Canadians are already bracing themselves for the season of office parties, family dinners and turkey overload. It’s okay to indulge over the holidays, but is weight gain and the ensuing feelings of guilt, frustration and falling self-esteem inevitable?
We can promise ourselves not to over-indulge in Christmas goodies, to regularly go for walks to see the Christmas lights, or to join the gym in January, but changes in what we eat and how we live our lives are not easy. So how can we make our New Year’s health resolution now?
The health industry may do research on how to motivate people to make these changes and conclude that specific outward goals and actions are needed. However, rather than continuing to look towards external stimuli to change behavior, an internal change – in our thinking – may offer a glimpse into how to maintain health and achieve permanent results.
I’m not suggesting that we ignore wise lifestyle choices. But a focus on the ‘outer self’ can lead to constant stress and disappointment.
I am suggesting, rather, that we consciously look at the ‘inner self’ – i.e. how we shape ourselves within our thought.
This worked for a young woman I know. After years of struggling with her weight, she realized that what she had to shed was not pounds, but negative aspects of her personality – anger, judgment, and impatience. She understood from her own reading of the Bible that, to change these negative traits – which she often unleashed on others – she needed re-identify herself as loving and patient.
The Bible points out that identity is more than what the physical senses recognize. It indicates that the real identity of each individual is a reflection of Divine goodness and love. She found a better definition for herself than one focused only on biology when she read that “identity is the reflection of Spirit, the reflection in multifarious forms of the living Principle, Love.”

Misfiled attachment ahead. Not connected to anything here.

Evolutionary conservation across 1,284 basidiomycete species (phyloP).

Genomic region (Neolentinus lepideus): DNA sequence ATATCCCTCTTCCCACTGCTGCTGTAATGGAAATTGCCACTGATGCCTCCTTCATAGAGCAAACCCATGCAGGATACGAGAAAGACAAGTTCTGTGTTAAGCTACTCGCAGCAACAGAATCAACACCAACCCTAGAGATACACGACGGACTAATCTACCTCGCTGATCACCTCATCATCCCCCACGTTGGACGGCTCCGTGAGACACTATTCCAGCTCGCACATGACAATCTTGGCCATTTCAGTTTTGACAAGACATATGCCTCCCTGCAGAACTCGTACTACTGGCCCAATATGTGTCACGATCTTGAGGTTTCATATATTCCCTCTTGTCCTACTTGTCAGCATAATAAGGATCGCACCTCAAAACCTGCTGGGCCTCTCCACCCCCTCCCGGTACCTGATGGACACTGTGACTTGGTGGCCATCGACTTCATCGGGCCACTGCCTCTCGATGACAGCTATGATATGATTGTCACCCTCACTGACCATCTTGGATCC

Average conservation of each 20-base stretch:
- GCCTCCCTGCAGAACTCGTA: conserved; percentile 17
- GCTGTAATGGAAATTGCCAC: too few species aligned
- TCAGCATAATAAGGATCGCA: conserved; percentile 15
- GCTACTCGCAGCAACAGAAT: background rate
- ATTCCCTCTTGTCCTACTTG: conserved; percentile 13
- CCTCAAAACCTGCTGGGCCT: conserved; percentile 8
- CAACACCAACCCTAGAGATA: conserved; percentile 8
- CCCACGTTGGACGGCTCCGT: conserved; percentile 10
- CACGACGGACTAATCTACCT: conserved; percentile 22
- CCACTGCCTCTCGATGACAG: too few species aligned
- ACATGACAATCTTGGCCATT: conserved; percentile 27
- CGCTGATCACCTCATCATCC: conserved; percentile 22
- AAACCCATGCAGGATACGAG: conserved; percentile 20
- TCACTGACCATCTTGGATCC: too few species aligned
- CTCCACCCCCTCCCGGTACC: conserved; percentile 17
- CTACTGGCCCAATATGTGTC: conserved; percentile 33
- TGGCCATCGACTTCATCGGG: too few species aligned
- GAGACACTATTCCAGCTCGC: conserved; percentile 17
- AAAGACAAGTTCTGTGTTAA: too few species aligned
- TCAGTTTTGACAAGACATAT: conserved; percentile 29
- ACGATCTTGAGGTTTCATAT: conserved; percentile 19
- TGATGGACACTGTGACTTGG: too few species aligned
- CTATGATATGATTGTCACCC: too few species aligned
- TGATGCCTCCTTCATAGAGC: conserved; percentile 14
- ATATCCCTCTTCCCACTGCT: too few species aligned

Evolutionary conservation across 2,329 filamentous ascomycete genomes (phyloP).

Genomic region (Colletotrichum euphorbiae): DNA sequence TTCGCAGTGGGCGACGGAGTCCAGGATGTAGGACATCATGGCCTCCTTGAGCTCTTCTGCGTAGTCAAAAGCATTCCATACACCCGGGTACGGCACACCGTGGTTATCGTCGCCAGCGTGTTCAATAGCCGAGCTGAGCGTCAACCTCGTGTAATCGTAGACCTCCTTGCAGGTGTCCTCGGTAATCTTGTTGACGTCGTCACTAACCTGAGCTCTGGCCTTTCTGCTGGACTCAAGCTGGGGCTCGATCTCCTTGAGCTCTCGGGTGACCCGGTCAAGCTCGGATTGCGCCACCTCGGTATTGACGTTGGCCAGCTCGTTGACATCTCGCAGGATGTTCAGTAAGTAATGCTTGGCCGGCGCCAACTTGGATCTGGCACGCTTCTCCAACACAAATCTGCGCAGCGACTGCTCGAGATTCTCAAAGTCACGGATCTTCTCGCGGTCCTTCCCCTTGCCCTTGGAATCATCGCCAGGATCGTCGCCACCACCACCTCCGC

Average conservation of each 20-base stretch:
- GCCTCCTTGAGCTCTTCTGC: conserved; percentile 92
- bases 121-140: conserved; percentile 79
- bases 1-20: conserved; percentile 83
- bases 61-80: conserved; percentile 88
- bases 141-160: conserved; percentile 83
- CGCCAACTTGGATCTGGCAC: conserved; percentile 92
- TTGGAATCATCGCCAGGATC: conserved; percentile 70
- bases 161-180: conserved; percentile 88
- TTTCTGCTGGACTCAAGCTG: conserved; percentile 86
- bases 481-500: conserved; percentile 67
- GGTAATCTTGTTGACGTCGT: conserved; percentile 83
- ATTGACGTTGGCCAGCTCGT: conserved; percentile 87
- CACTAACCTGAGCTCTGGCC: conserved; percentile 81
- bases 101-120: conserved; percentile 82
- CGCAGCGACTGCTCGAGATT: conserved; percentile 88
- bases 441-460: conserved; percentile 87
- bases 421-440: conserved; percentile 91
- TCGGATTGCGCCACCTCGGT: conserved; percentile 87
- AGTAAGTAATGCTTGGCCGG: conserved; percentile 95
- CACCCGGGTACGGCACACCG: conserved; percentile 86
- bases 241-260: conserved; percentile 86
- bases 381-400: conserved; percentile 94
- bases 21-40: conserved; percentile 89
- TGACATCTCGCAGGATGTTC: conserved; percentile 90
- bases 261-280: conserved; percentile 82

She thought more about what it meant to be Love’s reflection.
She lost the weight and easily adopted a more balanced lifestyle; but more important to her was the shift in her thinking as the negative personality traits dropped away and she became a more loving and patient person.
Healthy behavior, gained through a change of thought, may not be the kind of evidence readily acceptable to most medical fields. But a challenge the health field faces today is finding successful ways to work with patients who are suffering from illnesses related to being overweight.
Perhaps physicians, dieticians and social welfare organizations might ask this question: Can fundamental change in behavior ever happen – and be sustained – without a change in thought, first?
Identifying ourselves from a purely physical – and therefore limited – point of view may frustrate even the best of lifestyle-change intentions. Identifying ourselves from an unlimited perspective, with qualities and strengths stemming from the one infinite Creator, opens the door to more permanent, healthy changes.
This article was published in several Metroland online site, such as Durham Region